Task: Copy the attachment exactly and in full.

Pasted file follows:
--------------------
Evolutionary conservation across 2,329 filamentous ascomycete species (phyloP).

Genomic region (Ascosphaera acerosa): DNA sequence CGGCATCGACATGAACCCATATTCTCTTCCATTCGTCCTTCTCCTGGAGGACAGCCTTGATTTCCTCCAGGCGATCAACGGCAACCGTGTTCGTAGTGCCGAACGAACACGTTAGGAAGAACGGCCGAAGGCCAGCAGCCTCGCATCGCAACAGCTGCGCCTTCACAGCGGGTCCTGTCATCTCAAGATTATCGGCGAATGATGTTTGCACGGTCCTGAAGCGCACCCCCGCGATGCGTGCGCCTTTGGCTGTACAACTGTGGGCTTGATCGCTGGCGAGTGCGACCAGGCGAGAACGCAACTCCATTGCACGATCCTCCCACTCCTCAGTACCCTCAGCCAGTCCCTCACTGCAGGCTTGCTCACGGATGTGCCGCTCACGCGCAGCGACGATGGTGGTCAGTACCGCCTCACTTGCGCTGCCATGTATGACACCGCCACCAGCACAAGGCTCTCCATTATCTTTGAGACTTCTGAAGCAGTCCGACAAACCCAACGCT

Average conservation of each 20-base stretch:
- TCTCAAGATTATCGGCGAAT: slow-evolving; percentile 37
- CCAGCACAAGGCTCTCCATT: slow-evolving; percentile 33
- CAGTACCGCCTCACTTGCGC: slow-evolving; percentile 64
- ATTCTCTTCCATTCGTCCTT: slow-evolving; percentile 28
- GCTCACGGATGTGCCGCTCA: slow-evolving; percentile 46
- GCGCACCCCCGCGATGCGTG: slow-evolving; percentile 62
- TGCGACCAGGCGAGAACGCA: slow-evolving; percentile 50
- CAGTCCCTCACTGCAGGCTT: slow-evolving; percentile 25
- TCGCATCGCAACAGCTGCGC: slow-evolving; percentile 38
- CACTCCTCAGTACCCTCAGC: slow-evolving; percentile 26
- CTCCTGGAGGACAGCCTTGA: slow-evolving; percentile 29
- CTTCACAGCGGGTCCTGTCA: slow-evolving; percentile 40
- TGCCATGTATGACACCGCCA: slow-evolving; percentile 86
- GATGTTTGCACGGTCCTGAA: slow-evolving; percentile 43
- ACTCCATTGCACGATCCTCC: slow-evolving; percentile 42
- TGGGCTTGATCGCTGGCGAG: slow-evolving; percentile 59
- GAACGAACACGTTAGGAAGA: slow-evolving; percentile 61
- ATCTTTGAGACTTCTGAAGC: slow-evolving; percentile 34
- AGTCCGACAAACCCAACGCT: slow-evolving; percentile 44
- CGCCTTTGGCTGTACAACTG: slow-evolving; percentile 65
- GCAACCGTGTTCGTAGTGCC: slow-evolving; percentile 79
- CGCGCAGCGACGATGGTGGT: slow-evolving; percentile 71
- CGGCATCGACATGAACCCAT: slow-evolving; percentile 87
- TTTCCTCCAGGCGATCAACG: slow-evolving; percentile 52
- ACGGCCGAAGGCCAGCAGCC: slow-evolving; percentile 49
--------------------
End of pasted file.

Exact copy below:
Evolutionary conservation across 2,329 filamentous ascomycete species (phyloP).

Genomic region (Ascosphaera acerosa): DNA sequence CGGCATCGACATGAACCCATATTCTCTTCCATTCGTCCTTCTCCTGGAGGACAGCCTTGATTTCCTCCAGGCGATCAACGGCAACCGTGTTCGTAGTGCCGAACGAACACGTTAGGAAGAACGGCCGAAGGCCAGCAGCCTCGCATCGCAACAGCTGCGCCTTCACAGCGGGTCCTGTCATCTCAAGATTATCGGCGAATGATGTTTGCACGGTCCTGAAGCGCACCCCCGCGATGCGTGCGCCTTTGGCTGTACAACTGTGGGCTTGATCGCTGGCGAGTGCGACCAGGCGAGAACGCAACTCCATTGCACGATCCTCCCACTCCTCAGTACCCTCAGCCAGTCCCTCACTGCAGGCTTGCTCACGGATGTGCCGCTCACGCGCAGCGACGATGGTGGTCAGTACCGCCTCACTTGCGCTGCCATGTATGACACCGCCACCAGCACAAGGCTCTCCATTATCTTTGAGACTTCTGAAGCAGTCCGACAAACCCAACGCT

Average conservation of each 20-base stretch:
- TCTCAAGATTATCGGCGAAT: slow-evolving; percentile 37
- CCAGCACAAGGCTCTCCATT: slow-evolving; percentile 33
- CAGTACCGCCTCACTTGCGC: slow-evolving; percentile 64
- ATTCTCTTCCATTCGTCCTT: slow-evolving; percentile 28
- GCTCACGGATGTGCCGCTCA: slow-evolving; percentile 46
- GCGCACCCCCGCGATGCGTG: slow-evolving; percentile 62
- TGCGACCAGGCGAGAACGCA: slow-evolving; percentile 50
- CAGTCCCTCACTGCAGGCTT: slow-evolving; percentile 25
- TCGCATCGCAACAGCTGCGC: slow-evolving; percentile 38
- CACTCCTCAGTACCCTCAGC: slow-evolving; percentile 26
- CTCCTGGAGGACAGCCTTGA: slow-evolving; percentile 29
- CTTCACAGCGGGTCCTGTCA: slow-evolving; percentile 40
- TGCCATGTATGACACCGCCA: slow-evolving; percentile 86
- GATGTTTGCACGGTCCTGAA: slow-evolving; percentile 43
- ACTCCATTGCACGATCCTCC: slow-evolving; percentile 42
- TGGGCTTGATCGCTGGCGAG: slow-evolving; percentile 59
- GAACGAACACGTTAGGAAGA: slow-evolving; percentile 61
- ATCTTTGAGACTTCTGAAGC: slow-evolving; percentile 34
- AGTCCGACAAACCCAACGCT: slow-evolving; percentile 44
- CGCCTTTGGCTGTACAACTG: slow-evolving; percentile 65
- GCAACCGTGTTCGTAGTGCC: slow-evolving; percentile 79
- CGCGCAGCGACGATGGTGGT: slow-evolving; percentile 71
- CGGCATCGACATGAACCCAT: slow-evolving; percentile 87
- TTTCCTCCAGGCGATCAACG: slow-evolving; percentile 52
- ACGGCCGAAGGCCAGCAGCC: slow-evolving; percentile 49